Afshin watches Elahe cook, and says: “Everything in my life is her.” They kiss. Elahe, who laughs as much as Afshin but is less silly and more witty, is a hairdresser in Toronto and taught

English in Iran. “His house was an half an hour away but he got to mine in like 10 minutes. He was crazy to come over and see me. The moment he saw me he was in love with me.” Afshin laughs and they kiss again. She takes the fish from the bubbling oil, perfectly fried. Elahe also cooks two fish that Afshin caught yesterday. The fish is delicious, delicate and sweet, with just enough fat and melted bones. I understand why people all over the world are always trying to get hold of fresh fish. I eat all of it except the eyes. Elahe, who loves watching Rachael Ray, serves it with a pumpkin-seed cranberry salad, a tapenade of jalapenos and olives, and broad beans. Dinner talk is family, the Iranian nuclear deal, poetry, movies. Afshin bungles a long joke, which only makes it that much funnier to him so he’s slapping his knees. Dessert is tea, and nuts with sugar. We all have many shots of a Persian liqueur. Elahe pulls me into the kitchen and opens the freezer: it is filled exclusively with Afshin’s catches. They eat a few each week. Elahe: “I told him don’t get the really small ones anymore.” Sharing a cigarette, they wash dishes together, and Afshin tells me that he plans to go fishing again tomorrow.

--David Stokes

Article 17: Warehouse of Fear


There's a warehouse I was thinking of renting and so I go at night to check out the warehouse's vibe at night. And I get there around 11pm and there's a window but it's too high up to see in. So I climb up onto the gas main below it to see inside. And as I'm standing there I suddenly feel this pickup truck barreling at me. And with a jolt it stops right behind my ass, and this guy gets out, slamming his door. He's a big guy with a hat and a pony tail and a goatee and he's looking at me aggressively. I immediately ask him if he works here, and he gestures and says yeah I work in the unit beside there, and I'm like cool I was thinking of renting this space. 'What for?' he says. 'Oh', I say, 'ummm, for a performance space, and to make art and movies and theatre props too. Weird arts stuff. Do you think the landlord here would be ok with that?' And at that he becomes very friendly and he puts on this mischievous smile and asks me if I'd like to see his unit? And I'm like sure and he opens his door and I turn the corner and go in.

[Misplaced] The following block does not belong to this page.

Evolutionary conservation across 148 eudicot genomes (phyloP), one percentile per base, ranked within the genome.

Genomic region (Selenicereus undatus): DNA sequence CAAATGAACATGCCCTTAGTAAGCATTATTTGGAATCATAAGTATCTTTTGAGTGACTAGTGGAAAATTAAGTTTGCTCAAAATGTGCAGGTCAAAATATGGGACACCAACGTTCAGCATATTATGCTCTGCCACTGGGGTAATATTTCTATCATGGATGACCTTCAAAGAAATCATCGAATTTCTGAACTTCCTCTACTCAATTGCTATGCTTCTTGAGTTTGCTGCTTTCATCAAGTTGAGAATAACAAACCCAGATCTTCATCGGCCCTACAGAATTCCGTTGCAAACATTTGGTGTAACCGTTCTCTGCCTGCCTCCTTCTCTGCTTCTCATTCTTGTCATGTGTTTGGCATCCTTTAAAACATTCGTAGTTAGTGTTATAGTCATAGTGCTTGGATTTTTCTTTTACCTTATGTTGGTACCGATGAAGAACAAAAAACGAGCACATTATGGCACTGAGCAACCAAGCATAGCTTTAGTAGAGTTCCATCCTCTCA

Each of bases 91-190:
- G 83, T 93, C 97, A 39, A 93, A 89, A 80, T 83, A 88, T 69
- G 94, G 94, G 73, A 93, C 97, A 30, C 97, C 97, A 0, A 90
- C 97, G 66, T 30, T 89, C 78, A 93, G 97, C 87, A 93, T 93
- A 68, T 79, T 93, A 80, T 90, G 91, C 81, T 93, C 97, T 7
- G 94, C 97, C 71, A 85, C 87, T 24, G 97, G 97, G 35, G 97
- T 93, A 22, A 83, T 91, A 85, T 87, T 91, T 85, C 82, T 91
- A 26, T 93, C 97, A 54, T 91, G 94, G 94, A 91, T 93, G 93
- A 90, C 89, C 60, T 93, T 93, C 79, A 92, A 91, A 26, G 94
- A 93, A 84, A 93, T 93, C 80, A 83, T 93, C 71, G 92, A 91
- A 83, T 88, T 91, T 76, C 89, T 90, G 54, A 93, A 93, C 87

And inside I see dead bodies everywhere.

In an instant my eyes see hanging limbs and ripped open torsos and there's a bloody corpse at my feet and I turn around and this guy has closed and locked the door, which has a leg hanging on the back of it.

And I'm like woah fuck what the hell. I'm very scared.

But then I notice one crazy totem-pole-like stack of corpses and limbs and I'm like oh shit I recognize that totem pole of corpses! Which is not a sentiment I thought I would ever be grateful for, but sure enough I was so glad to recognize that as a prop from the tv show Hannibal. If I hadn't stupidly bingewatched that show last year I don't know if I would have been ok... As I got my breath back I looked around the corpse-cluttered room and saw a real live woman in the corner, sculpting a clay head. These are all crazy props from horror movies, and the guy who builds them he's named Francois and his girlfriend is the one sculpting. For a man who fashions the handiwork of serial killers, Francois is super nice and he runs this special effects business from this unit where he also lives with his gf and his dog. They are always looking for crazy new projects to do and they hope more serial killer and scifi shows film in Toronto. Francois also showed me his warehouse basement and its insane, rack after rack of corpses in narrow narrow halls, these bodies look real in every way, often with smashed faces or mangled torsos.

When I left, I was glad to have stumbled onto one of the most interesting studios and homes in the city. And I was glad to have left alive.

--David Stokes

Poem 11: The hepatitis tree...

The hepatitis tree
on which all things grow
Does it know?
Does it know?


--Eli Fox

Poem 10: Radio in the Rain


I am waiting for you